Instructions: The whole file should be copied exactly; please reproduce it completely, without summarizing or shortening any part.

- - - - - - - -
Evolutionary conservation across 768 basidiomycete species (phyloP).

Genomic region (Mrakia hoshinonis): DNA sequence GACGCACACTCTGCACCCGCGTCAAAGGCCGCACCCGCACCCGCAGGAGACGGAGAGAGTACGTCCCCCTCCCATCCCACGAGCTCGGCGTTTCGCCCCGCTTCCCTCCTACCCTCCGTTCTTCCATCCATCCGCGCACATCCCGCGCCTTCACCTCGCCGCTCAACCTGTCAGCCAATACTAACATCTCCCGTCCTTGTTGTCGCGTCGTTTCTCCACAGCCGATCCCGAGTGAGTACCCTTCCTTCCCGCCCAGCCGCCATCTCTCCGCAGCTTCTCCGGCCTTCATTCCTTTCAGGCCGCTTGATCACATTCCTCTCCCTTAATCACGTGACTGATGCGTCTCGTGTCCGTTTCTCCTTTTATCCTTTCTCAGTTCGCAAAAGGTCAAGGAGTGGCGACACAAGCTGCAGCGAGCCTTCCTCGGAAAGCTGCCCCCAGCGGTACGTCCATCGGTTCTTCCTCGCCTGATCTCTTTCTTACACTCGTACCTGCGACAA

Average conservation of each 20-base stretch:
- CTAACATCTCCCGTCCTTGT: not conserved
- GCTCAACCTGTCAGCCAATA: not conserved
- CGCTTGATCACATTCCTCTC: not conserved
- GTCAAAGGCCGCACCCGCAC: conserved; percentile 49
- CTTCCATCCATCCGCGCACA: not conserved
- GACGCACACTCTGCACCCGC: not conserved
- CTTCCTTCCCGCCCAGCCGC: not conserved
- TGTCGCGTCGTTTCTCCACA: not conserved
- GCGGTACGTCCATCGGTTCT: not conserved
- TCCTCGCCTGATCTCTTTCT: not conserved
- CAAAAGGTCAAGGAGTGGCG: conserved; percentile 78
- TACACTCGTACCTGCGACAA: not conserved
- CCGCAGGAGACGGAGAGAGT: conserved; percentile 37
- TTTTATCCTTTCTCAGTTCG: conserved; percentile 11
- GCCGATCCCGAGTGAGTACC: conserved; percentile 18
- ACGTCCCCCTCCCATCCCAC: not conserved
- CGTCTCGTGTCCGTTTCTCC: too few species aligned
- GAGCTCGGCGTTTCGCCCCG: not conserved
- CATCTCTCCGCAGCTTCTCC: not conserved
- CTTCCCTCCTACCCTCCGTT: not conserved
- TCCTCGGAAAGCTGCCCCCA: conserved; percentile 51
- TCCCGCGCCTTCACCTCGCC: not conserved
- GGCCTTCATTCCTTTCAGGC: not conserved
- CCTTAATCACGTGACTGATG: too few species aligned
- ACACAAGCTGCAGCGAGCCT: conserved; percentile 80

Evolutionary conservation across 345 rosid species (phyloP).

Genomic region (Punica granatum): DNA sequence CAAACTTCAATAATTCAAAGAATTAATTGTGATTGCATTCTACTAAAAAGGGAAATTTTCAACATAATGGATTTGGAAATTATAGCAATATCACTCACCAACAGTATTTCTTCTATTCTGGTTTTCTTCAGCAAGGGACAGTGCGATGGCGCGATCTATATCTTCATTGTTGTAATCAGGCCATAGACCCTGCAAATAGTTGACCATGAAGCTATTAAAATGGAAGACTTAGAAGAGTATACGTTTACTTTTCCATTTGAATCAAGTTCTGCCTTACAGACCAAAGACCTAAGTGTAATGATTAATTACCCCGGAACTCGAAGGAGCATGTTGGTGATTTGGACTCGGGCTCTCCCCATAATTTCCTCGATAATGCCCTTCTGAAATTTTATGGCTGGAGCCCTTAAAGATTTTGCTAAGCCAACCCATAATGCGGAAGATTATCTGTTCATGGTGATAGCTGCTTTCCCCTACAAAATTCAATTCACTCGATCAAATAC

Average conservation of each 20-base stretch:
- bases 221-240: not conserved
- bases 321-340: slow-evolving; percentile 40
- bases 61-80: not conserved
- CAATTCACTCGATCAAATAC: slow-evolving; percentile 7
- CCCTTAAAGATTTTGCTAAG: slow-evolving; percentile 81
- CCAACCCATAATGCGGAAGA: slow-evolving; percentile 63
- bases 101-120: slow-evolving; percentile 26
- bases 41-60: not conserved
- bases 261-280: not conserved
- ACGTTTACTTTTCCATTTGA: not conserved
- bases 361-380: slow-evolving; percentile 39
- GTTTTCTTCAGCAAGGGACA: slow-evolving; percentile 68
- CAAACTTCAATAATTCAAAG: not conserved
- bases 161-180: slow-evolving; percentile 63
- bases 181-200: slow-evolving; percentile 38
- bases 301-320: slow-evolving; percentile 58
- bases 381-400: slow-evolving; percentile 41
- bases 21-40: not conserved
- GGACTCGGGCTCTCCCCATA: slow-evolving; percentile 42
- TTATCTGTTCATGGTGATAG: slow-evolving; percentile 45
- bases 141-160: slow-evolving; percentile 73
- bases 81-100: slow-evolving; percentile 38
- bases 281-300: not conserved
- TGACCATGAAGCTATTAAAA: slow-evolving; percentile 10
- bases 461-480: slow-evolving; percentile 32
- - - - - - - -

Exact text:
Evolutionary conservation across 768 basidiomycete species (phyloP).

Genomic region (Mrakia hoshinonis): DNA sequence GACGCACACTCTGCACCCGCGTCAAAGGCCGCACCCGCACCCGCAGGAGACGGAGAGAGTACGTCCCCCTCCCATCCCACGAGCTCGGCGTTTCGCCCCGCTTCCCTCCTACCCTCCGTTCTTCCATCCATCCGCGCACATCCCGCGCCTTCACCTCGCCGCTCAACCTGTCAGCCAATACTAACATCTCCCGTCCTTGTTGTCGCGTCGTTTCTCCACAGCCGATCCCGAGTGAGTACCCTTCCTTCCCGCCCAGCCGCCATCTCTCCGCAGCTTCTCCGGCCTTCATTCCTTTCAGGCCGCTTGATCACATTCCTCTCCCTTAATCACGTGACTGATGCGTCTCGTGTCCGTTTCTCCTTTTATCCTTTCTCAGTTCGCAAAAGGTCAAGGAGTGGCGACACAAGCTGCAGCGAGCCTTCCTCGGAAAGCTGCCCCCAGCGGTACGTCCATCGGTTCTTCCTCGCCTGATCTCTTTCTTACACTCGTACCTGCGACAA

Average conservation of each 20-base stretch:
- CTAACATCTCCCGTCCTTGT: not conserved
- GCTCAACCTGTCAGCCAATA: not conserved
- CGCTTGATCACATTCCTCTC: not conserved
- GTCAAAGGCCGCACCCGCAC: conserved; percentile 49
- CTTCCATCCATCCGCGCACA: not conserved
- GACGCACACTCTGCACCCGC: not conserved
- CTTCCTTCCCGCCCAGCCGC: not conserved
- TGTCGCGTCGTTTCTCCACA: not conserved
- GCGGTACGTCCATCGGTTCT: not conserved
- TCCTCGCCTGATCTCTTTCT: not conserved
- CAAAAGGTCAAGGAGTGGCG: conserved; percentile 78
- TACACTCGTACCTGCGACAA: not conserved
- CCGCAGGAGACGGAGAGAGT: conserved; percentile 37
- TTTTATCCTTTCTCAGTTCG: conserved; percentile 11
- GCCGATCCCGAGTGAGTACC: conserved; percentile 18
- ACGTCCCCCTCCCATCCCAC: not conserved
- CGTCTCGTGTCCGTTTCTCC: too few species aligned
- GAGCTCGGCGTTTCGCCCCG: not conserved
- CATCTCTCCGCAGCTTCTCC: not conserved
- CTTCCCTCCTACCCTCCGTT: not conserved
- TCCTCGGAAAGCTGCCCCCA: conserved; percentile 51
- TCCCGCGCCTTCACCTCGCC: not conserved
- GGCCTTCATTCCTTTCAGGC: not conserved
- CCTTAATCACGTGACTGATG: too few species aligned
- ACACAAGCTGCAGCGAGCCT: conserved; percentile 80

Evolutionary conservation across 345 rosid species (phyloP).

Genomic region (Punica granatum): DNA sequence CAAACTTCAATAATTCAAAGAATTAATTGTGATTGCATTCTACTAAAAAGGGAAATTTTCAACATAATGGATTTGGAAATTATAGCAATATCACTCACCAACAGTATTTCTTCTATTCTGGTTTTCTTCAGCAAGGGACAGTGCGATGGCGCGATCTATATCTTCATTGTTGTAATCAGGCCATAGACCCTGCAAATAGTTGACCATGAAGCTATTAAAATGGAAGACTTAGAAGAGTATACGTTTACTTTTCCATTTGAATCAAGTTCTGCCTTACAGACCAAAGACCTAAGTGTAATGATTAATTACCCCGGAACTCGAAGGAGCATGTTGGTGATTTGGACTCGGGCTCTCCCCATAATTTCCTCGATAATGCCCTTCTGAAATTTTATGGCTGGAGCCCTTAAAGATTTTGCTAAGCCAACCCATAATGCGGAAGATTATCTGTTCATGGTGATAGCTGCTTTCCCCTACAAAATTCAATTCACTCGATCAAATAC

Average conservation of each 20-base stretch:
- bases 221-240: not conserved
- bases 321-340: slow-evolving; percentile 40
- bases 61-80: not conserved
- CAATTCACTCGATCAAATAC: slow-evolving; percentile 7
- CCCTTAAAGATTTTGCTAAG: slow-evolving; percentile 81
- CCAACCCATAATGCGGAAGA: slow-evolving; percentile 63
- bases 101-120: slow-evolving; percentile 26
- bases 41-60: not conserved
- bases 261-280: not conserved
- ACGTTTACTTTTCCATTTGA: not conserved
- bases 361-380: slow-evolving; percentile 39
- GTTTTCTTCAGCAAGGGACA: slow-evolving; percentile 68
- CAAACTTCAATAATTCAAAG: not conserved
- bases 161-180: slow-evolving; percentile 63
- bases 181-200: slow-evolving; percentile 38
- bases 301-320: slow-evolving; percentile 58
- bases 381-400: slow-evolving; percentile 41
- bases 21-40: not conserved
- GGACTCGGGCTCTCCCCATA: slow-evolving; percentile 42
- TTATCTGTTCATGGTGATAG: slow-evolving; percentile 45
- bases 141-160: slow-evolving; percentile 73
- bases 81-100: slow-evolving; percentile 38
- bases 281-300: not conserved
- TGACCATGAAGCTATTAAAA: slow-evolving; percentile 10
- bases 461-480: slow-evolving; percentile 32